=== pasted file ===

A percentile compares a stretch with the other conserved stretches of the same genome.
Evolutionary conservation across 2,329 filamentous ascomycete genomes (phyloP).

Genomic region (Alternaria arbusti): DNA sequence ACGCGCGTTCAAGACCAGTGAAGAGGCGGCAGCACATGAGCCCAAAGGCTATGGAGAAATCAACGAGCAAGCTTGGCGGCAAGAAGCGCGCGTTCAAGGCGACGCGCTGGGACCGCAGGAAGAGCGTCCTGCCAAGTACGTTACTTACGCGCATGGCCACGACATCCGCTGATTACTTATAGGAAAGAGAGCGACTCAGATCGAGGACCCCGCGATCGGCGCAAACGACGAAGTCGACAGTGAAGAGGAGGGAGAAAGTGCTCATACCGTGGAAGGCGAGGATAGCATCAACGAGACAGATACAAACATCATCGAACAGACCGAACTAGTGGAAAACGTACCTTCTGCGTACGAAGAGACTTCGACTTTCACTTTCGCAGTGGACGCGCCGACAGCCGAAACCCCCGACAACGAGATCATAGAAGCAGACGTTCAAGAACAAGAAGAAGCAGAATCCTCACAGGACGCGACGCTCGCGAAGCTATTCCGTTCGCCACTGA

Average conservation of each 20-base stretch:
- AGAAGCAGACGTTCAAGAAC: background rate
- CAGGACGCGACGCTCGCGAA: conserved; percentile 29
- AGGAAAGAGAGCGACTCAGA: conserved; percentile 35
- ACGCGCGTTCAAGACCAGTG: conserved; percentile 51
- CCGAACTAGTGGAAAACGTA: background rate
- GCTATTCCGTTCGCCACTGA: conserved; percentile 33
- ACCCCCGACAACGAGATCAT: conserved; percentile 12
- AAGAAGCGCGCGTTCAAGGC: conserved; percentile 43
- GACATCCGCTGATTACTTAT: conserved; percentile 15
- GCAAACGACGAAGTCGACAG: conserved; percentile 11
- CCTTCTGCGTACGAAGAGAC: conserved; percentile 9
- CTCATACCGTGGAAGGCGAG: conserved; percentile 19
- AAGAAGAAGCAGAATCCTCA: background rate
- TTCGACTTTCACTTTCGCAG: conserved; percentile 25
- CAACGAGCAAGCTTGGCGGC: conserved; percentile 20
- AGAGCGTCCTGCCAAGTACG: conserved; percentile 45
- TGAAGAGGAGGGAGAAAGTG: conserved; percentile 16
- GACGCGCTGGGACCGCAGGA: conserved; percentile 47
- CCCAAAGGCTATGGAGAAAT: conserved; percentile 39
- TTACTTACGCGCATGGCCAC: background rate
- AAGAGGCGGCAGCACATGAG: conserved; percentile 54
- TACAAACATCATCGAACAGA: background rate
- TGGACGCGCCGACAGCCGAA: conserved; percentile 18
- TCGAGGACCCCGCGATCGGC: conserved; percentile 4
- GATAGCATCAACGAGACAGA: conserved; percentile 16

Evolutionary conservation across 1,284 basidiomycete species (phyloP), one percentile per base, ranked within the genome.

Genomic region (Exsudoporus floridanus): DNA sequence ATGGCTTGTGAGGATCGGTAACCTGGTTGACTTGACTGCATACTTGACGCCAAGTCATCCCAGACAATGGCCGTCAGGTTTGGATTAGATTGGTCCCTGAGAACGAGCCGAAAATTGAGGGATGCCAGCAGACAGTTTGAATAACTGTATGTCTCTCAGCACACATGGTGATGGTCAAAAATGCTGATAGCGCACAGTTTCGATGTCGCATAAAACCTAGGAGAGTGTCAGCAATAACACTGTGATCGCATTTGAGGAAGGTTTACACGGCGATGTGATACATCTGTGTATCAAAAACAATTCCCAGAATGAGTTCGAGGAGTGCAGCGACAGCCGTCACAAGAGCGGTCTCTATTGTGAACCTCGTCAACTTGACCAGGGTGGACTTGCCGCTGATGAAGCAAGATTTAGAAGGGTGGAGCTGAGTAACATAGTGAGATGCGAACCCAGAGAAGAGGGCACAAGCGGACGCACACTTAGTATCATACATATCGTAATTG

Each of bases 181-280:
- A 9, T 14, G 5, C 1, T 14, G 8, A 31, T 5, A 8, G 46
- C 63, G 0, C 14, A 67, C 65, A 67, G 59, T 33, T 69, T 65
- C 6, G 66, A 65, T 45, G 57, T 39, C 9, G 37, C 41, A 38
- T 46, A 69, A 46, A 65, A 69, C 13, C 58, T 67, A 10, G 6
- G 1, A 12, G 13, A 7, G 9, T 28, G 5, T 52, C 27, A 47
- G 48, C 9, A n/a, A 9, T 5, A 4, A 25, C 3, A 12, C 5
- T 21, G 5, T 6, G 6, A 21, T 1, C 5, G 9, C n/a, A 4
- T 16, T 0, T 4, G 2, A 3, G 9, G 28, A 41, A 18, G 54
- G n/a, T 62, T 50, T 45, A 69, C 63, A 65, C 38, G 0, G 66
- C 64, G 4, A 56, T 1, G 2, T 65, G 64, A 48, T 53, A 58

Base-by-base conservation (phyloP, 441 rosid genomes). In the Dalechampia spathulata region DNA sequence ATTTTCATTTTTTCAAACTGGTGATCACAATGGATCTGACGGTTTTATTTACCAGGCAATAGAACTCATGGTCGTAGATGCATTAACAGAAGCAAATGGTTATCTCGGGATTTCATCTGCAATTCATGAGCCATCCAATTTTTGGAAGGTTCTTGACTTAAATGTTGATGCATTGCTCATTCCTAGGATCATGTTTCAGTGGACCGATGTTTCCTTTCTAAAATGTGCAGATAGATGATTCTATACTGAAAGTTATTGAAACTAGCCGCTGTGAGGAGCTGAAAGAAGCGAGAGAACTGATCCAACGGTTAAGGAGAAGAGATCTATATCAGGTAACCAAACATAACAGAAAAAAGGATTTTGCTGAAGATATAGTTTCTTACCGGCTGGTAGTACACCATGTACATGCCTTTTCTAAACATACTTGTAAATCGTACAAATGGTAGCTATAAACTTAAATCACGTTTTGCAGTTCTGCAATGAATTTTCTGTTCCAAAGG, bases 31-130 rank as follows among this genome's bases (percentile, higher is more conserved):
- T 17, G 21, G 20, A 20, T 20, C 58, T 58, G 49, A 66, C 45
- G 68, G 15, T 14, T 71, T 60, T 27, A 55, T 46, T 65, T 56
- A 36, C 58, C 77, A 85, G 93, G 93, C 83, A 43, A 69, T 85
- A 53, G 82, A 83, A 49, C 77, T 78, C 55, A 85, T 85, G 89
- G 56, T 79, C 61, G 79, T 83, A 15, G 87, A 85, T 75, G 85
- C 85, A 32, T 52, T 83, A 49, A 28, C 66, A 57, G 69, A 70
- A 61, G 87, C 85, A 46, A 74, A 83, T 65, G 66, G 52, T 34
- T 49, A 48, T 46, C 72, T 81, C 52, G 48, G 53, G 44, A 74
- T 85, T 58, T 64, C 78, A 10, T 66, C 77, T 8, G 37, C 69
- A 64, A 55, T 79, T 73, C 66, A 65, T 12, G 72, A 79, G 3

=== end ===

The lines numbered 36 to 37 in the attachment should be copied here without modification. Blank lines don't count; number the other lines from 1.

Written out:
- T 46, A 69, A 46, A 65, A 69, C 13, C 58, T 67, A 10, G 6
- G 1, A 12, G 13, A 7, G 9, T 28, G 5, T 52, C 27, A 47